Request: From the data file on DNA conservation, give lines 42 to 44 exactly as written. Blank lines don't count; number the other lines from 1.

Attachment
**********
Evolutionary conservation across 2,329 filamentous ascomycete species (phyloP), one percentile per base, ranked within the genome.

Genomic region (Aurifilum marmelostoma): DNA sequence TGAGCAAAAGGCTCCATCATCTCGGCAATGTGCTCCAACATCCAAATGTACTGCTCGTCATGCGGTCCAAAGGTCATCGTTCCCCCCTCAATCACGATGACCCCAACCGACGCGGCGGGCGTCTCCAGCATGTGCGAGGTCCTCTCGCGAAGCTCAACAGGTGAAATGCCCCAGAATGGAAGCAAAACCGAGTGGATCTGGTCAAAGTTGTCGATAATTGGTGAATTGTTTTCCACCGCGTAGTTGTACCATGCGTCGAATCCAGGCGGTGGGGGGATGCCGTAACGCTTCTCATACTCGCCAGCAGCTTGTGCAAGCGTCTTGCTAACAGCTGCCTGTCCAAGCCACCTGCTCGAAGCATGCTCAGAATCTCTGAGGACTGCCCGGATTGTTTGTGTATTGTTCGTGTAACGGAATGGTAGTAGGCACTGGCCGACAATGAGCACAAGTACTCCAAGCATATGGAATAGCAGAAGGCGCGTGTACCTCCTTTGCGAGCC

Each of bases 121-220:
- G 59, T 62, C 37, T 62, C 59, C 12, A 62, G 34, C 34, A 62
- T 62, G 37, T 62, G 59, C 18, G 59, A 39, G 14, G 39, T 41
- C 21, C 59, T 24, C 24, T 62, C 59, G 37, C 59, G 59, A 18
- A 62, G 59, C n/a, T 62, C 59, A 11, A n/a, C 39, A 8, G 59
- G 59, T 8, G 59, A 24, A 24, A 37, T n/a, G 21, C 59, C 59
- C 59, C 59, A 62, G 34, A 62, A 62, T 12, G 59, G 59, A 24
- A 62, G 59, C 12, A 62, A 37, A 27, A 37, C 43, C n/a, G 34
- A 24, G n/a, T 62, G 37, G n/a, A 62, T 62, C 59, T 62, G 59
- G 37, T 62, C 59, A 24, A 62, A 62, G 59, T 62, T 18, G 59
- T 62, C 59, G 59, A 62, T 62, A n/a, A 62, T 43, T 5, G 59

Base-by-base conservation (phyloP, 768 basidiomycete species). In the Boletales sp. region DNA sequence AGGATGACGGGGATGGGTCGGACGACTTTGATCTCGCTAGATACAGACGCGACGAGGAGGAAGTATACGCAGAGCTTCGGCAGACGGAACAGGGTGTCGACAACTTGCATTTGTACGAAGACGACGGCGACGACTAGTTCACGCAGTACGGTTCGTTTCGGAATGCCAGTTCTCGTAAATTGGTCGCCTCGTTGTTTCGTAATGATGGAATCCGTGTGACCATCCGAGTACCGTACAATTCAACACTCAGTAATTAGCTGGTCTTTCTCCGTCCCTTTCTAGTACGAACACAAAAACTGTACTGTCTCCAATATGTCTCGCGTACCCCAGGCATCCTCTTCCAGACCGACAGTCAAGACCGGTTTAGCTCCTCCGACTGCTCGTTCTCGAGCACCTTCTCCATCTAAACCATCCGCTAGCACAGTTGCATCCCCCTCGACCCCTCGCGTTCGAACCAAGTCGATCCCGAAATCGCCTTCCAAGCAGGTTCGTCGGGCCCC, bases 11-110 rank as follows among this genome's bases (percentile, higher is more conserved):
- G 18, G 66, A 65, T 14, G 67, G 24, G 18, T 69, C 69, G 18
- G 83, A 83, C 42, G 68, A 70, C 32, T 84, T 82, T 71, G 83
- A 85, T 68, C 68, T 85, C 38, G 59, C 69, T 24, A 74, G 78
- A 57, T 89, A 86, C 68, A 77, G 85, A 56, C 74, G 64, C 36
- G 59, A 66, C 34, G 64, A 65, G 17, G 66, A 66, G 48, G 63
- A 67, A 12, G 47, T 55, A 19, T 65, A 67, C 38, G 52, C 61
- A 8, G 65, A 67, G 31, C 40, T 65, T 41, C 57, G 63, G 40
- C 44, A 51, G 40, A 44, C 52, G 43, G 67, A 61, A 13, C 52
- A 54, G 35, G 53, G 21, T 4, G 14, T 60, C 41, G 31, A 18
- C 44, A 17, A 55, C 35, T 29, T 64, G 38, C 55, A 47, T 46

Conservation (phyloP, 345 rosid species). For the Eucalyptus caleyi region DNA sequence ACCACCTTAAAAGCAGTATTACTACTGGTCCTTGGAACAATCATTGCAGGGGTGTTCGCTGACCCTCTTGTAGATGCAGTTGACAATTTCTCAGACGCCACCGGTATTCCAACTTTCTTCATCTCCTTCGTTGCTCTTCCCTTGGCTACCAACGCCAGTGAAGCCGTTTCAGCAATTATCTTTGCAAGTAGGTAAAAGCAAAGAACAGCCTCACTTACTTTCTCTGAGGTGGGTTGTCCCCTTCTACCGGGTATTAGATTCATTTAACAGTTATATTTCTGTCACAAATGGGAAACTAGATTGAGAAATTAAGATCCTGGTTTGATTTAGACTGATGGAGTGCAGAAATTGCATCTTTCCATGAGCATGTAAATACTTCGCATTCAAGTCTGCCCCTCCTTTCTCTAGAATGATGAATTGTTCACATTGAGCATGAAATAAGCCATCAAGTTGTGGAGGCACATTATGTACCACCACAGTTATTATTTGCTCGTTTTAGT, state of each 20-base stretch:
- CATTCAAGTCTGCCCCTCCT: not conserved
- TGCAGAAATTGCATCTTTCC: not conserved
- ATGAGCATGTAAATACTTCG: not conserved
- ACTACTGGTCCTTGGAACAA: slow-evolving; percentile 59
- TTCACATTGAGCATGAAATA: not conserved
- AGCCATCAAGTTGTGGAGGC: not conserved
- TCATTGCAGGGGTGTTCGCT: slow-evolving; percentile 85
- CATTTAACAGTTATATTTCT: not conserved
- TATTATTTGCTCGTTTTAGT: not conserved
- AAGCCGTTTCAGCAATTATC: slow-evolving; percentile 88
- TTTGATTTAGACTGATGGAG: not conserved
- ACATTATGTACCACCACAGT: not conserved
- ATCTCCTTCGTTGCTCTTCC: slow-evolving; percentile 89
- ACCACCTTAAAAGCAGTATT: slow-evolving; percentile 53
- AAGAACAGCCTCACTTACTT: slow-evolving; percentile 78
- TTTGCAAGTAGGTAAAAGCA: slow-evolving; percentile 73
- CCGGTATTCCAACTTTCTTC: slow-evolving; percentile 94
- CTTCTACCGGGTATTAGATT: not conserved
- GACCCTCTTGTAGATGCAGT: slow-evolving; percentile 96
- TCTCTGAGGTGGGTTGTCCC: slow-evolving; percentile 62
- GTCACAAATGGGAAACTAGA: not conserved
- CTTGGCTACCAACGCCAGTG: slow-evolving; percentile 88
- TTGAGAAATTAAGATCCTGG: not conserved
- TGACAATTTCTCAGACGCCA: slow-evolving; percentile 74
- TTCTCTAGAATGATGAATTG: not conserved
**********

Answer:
- CCGGTATTCCAACTTTCTTC: slow-evolving; percentile 94
- CTTCTACCGGGTATTAGATT: not conserved
- GACCCTCTTGTAGATGCAGT: slow-evolving; percentile 96